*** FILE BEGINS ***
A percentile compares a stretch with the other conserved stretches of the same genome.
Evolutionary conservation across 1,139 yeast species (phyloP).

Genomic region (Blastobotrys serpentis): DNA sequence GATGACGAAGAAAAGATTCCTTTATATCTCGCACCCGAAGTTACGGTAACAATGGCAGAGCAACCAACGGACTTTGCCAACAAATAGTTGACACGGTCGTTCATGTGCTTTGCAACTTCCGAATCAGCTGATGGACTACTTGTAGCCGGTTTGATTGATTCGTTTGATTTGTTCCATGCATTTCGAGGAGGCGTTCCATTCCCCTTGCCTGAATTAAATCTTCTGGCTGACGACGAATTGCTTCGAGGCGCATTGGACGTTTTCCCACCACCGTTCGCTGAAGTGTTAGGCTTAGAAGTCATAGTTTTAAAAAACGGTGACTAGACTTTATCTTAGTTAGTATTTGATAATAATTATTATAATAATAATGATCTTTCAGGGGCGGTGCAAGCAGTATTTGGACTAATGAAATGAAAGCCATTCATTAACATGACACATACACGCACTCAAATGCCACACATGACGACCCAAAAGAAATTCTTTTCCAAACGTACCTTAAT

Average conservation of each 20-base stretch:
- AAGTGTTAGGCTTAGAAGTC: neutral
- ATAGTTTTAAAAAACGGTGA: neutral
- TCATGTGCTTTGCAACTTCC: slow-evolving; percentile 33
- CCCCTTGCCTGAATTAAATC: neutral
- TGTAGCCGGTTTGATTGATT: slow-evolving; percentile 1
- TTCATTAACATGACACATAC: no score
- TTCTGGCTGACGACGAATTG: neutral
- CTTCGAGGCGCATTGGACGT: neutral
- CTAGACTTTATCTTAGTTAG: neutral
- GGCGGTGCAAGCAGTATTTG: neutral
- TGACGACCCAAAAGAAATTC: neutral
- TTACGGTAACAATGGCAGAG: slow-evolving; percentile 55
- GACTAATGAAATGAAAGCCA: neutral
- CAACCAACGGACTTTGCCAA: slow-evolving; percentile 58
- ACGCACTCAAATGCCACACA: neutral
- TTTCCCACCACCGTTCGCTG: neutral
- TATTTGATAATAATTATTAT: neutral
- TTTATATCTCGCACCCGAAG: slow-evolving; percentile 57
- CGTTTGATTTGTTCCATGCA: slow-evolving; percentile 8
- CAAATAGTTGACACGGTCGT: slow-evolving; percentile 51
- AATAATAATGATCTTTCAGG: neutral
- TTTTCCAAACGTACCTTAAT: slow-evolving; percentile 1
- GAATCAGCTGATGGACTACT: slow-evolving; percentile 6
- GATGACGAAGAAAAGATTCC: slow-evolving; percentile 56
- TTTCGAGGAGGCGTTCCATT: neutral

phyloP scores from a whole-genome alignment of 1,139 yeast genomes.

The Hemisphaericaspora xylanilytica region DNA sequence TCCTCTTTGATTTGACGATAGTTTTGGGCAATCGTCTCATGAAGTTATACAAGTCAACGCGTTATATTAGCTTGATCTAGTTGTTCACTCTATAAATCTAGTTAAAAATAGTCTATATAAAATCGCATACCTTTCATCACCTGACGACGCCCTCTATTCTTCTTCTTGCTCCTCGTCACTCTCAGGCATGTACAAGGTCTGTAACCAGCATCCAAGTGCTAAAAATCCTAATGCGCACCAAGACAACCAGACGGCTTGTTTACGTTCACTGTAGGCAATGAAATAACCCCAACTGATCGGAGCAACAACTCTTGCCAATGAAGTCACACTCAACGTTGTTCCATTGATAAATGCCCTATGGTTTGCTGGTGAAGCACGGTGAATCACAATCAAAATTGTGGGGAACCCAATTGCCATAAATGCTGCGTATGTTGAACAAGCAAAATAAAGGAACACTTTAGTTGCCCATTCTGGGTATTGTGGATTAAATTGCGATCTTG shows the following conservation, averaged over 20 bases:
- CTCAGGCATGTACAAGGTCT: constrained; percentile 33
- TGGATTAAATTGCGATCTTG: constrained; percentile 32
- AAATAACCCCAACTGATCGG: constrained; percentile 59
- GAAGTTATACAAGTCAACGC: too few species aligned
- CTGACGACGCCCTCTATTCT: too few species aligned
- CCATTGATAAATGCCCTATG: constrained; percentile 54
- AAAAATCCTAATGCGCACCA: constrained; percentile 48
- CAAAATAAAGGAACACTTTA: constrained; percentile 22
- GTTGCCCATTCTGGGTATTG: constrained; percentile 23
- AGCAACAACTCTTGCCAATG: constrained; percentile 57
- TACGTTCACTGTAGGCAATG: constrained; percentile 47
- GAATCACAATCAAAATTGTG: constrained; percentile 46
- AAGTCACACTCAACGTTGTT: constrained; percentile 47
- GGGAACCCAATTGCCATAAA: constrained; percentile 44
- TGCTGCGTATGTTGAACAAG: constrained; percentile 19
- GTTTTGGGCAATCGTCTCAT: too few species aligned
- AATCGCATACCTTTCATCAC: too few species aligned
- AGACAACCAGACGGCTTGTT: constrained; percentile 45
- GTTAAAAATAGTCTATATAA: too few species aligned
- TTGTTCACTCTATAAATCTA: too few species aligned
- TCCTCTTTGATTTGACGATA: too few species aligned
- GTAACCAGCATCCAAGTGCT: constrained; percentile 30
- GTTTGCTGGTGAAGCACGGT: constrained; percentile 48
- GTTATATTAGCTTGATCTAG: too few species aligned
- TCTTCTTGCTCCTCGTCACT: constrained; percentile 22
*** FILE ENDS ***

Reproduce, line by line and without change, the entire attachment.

A percentile compares a stretch with the other conserved stretches of the same genome.
Evolutionary conservation across 1,139 yeast species (phyloP).

Genomic region (Blastobotrys serpentis): DNA sequence GATGACGAAGAAAAGATTCCTTTATATCTCGCACCCGAAGTTACGGTAACAATGGCAGAGCAACCAACGGACTTTGCCAACAAATAGTTGACACGGTCGTTCATGTGCTTTGCAACTTCCGAATCAGCTGATGGACTACTTGTAGCCGGTTTGATTGATTCGTTTGATTTGTTCCATGCATTTCGAGGAGGCGTTCCATTCCCCTTGCCTGAATTAAATCTTCTGGCTGACGACGAATTGCTTCGAGGCGCATTGGACGTTTTCCCACCACCGTTCGCTGAAGTGTTAGGCTTAGAAGTCATAGTTTTAAAAAACGGTGACTAGACTTTATCTTAGTTAGTATTTGATAATAATTATTATAATAATAATGATCTTTCAGGGGCGGTGCAAGCAGTATTTGGACTAATGAAATGAAAGCCATTCATTAACATGACACATACACGCACTCAAATGCCACACATGACGACCCAAAAGAAATTCTTTTCCAAACGTACCTTAAT

Average conservation of each 20-base stretch:
- AAGTGTTAGGCTTAGAAGTC: neutral
- ATAGTTTTAAAAAACGGTGA: neutral
- TCATGTGCTTTGCAACTTCC: slow-evolving; percentile 33
- CCCCTTGCCTGAATTAAATC: neutral
- TGTAGCCGGTTTGATTGATT: slow-evolving; percentile 1
- TTCATTAACATGACACATAC: no score
- TTCTGGCTGACGACGAATTG: neutral
- CTTCGAGGCGCATTGGACGT: neutral
- CTAGACTTTATCTTAGTTAG: neutral
- GGCGGTGCAAGCAGTATTTG: neutral
- TGACGACCCAAAAGAAATTC: neutral
- TTACGGTAACAATGGCAGAG: slow-evolving; percentile 55
- GACTAATGAAATGAAAGCCA: neutral
- CAACCAACGGACTTTGCCAA: slow-evolving; percentile 58
- ACGCACTCAAATGCCACACA: neutral
- TTTCCCACCACCGTTCGCTG: neutral
- TATTTGATAATAATTATTAT: neutral
- TTTATATCTCGCACCCGAAG: slow-evolving; percentile 57
- CGTTTGATTTGTTCCATGCA: slow-evolving; percentile 8
- CAAATAGTTGACACGGTCGT: slow-evolving; percentile 51
- AATAATAATGATCTTTCAGG: neutral
- TTTTCCAAACGTACCTTAAT: slow-evolving; percentile 1
- GAATCAGCTGATGGACTACT: slow-evolving; percentile 6
- GATGACGAAGAAAAGATTCC: slow-evolving; percentile 56
- TTTCGAGGAGGCGTTCCATT: neutral

phyloP scores from a whole-genome alignment of 1,139 yeast genomes.

The Hemisphaericaspora xylanilytica region DNA sequence TCCTCTTTGATTTGACGATAGTTTTGGGCAATCGTCTCATGAAGTTATACAAGTCAACGCGTTATATTAGCTTGATCTAGTTGTTCACTCTATAAATCTAGTTAAAAATAGTCTATATAAAATCGCATACCTTTCATCACCTGACGACGCCCTCTATTCTTCTTCTTGCTCCTCGTCACTCTCAGGCATGTACAAGGTCTGTAACCAGCATCCAAGTGCTAAAAATCCTAATGCGCACCAAGACAACCAGACGGCTTGTTTACGTTCACTGTAGGCAATGAAATAACCCCAACTGATCGGAGCAACAACTCTTGCCAATGAAGTCACACTCAACGTTGTTCCATTGATAAATGCCCTATGGTTTGCTGGTGAAGCACGGTGAATCACAATCAAAATTGTGGGGAACCCAATTGCCATAAATGCTGCGTATGTTGAACAAGCAAAATAAAGGAACACTTTAGTTGCCCATTCTGGGTATTGTGGATTAAATTGCGATCTTG shows the following conservation, averaged over 20 bases:
- CTCAGGCATGTACAAGGTCT: constrained; percentile 33
- TGGATTAAATTGCGATCTTG: constrained; percentile 32
- AAATAACCCCAACTGATCGG: constrained; percentile 59
- GAAGTTATACAAGTCAACGC: too few species aligned
- CTGACGACGCCCTCTATTCT: too few species aligned
- CCATTGATAAATGCCCTATG: constrained; percentile 54
- AAAAATCCTAATGCGCACCA: constrained; percentile 48
- CAAAATAAAGGAACACTTTA: constrained; percentile 22
- GTTGCCCATTCTGGGTATTG: constrained; percentile 23
- AGCAACAACTCTTGCCAATG: constrained; percentile 57
- TACGTTCACTGTAGGCAATG: constrained; percentile 47
- GAATCACAATCAAAATTGTG: constrained; percentile 46
- AAGTCACACTCAACGTTGTT: constrained; percentile 47
- GGGAACCCAATTGCCATAAA: constrained; percentile 44
- TGCTGCGTATGTTGAACAAG: constrained; percentile 19
- GTTTTGGGCAATCGTCTCAT: too few species aligned
- AATCGCATACCTTTCATCAC: too few species aligned
- AGACAACCAGACGGCTTGTT: constrained; percentile 45
- GTTAAAAATAGTCTATATAA: too few species aligned
- TTGTTCACTCTATAAATCTA: too few species aligned
- TCCTCTTTGATTTGACGATA: too few species aligned
- GTAACCAGCATCCAAGTGCT: constrained; percentile 30
- GTTTGCTGGTGAAGCACGGT: constrained; percentile 48
- GTTATATTAGCTTGATCTAG: too few species aligned
- TCTTCTTGCTCCTCGTCACT: constrained; percentile 22